In the wake of the ISIS War in Iraq, Pentagon officials will tell you what they’ve been saying all along, that America’s intention is to stay in Iraq, and that there is no consideration being given to leaving. It’s not clear the US has spoken to the Iraqi government about this, however.
While many Iraqis accepted the offer of help in the more desperate moments of the ISIS War, the US military has quickly worn out its welcome. Across a number of major political blocs in Iraq, there is growing consensus that the US, and indeed all foreign military forces, need to go.
This has been brewing for months. The Iraqis saw Trump’s visit to Iraq, during which he didn’t meet the Iraqi PM, as a sign of disrespect. That the Pentagon keeps insisting they’re staying in Iraq, without asking the Iraqis, only adds to the sense that the US isn’t really an invited guest in any real sense.
Hawks are already trying to spin this, as with everything else that doesn’t go America’s way in Iraq, as Iran’s fault. Iraq’s political scene is dominated by Shi’ite parties, and US officials have plenty of practice pretending that Shi’ite is just a fancy word for “Iranian” these days.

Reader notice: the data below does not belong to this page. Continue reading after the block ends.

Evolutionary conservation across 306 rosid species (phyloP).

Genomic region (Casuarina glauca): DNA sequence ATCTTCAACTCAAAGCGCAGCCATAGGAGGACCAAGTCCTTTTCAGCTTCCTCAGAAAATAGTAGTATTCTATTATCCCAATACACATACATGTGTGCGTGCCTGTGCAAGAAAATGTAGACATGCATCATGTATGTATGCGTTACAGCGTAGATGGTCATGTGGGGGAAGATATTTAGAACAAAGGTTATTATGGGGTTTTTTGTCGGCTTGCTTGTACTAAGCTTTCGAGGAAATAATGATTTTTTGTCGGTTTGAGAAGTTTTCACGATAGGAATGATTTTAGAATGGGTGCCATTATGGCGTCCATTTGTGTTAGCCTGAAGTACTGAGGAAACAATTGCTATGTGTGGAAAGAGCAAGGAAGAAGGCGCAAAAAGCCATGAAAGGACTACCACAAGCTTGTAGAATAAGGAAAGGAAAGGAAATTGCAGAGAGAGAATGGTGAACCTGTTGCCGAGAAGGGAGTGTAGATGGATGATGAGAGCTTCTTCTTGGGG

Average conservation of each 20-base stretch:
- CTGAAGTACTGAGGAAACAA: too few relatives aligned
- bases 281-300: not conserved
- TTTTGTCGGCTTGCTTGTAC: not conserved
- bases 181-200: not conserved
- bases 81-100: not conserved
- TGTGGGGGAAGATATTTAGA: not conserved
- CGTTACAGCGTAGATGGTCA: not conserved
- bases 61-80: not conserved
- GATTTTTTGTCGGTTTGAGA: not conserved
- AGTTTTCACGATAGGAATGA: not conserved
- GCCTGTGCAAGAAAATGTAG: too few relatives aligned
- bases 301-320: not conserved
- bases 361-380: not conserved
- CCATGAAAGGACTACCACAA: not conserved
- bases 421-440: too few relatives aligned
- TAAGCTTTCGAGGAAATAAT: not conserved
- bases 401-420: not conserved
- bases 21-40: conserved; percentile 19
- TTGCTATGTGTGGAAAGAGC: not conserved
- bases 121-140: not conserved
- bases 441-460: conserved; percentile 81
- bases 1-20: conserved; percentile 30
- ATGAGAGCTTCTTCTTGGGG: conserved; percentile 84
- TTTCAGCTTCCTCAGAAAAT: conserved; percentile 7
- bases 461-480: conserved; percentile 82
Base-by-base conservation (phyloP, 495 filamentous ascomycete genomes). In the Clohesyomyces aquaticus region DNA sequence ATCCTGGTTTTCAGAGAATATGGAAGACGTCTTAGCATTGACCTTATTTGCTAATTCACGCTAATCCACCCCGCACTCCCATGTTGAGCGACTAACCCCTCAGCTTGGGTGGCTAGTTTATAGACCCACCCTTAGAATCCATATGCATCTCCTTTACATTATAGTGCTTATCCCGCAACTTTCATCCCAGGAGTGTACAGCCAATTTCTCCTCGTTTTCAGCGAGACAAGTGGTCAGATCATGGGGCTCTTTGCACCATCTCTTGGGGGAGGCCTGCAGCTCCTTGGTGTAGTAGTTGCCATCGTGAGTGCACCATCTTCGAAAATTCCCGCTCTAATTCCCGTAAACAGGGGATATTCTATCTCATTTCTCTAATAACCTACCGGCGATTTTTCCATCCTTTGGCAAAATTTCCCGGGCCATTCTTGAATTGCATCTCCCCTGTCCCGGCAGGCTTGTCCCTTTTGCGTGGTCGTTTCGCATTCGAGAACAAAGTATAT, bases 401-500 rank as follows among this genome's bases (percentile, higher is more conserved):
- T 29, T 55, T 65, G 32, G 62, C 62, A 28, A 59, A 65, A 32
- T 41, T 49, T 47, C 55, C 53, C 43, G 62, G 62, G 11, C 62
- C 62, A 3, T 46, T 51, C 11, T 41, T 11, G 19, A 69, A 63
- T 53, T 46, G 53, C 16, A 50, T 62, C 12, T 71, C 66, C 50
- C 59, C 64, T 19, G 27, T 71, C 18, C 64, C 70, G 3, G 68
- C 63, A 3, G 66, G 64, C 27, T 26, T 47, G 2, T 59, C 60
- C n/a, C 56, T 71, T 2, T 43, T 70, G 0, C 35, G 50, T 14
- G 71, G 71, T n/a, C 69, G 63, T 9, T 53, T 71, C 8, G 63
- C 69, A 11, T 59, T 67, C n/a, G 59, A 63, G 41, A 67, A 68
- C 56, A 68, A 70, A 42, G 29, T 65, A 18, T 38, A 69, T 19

Yet this underpins one of the major reasons the US is on the outs with so much of the Iraqi parliament. US hostility toward Iran has meant practical hostility toward Iraqi Shi’ite militias who fought against ISIS and enjoy strong support from the Iraqi government. US ultimatums to disarm militias that are practically part of the Iraqi government have always come with the implied threat of the US leaving, when they never had any intention of doing so.
And now, when hostility to the Shi’ite militias has turned parliament against them, US hawks are still trying to spin this as proof of an Iran problem, In reality, the US and Iran have been backing the same parties in Iraq since 2003, and US discomfort with that fact has been consistently undermining their goals.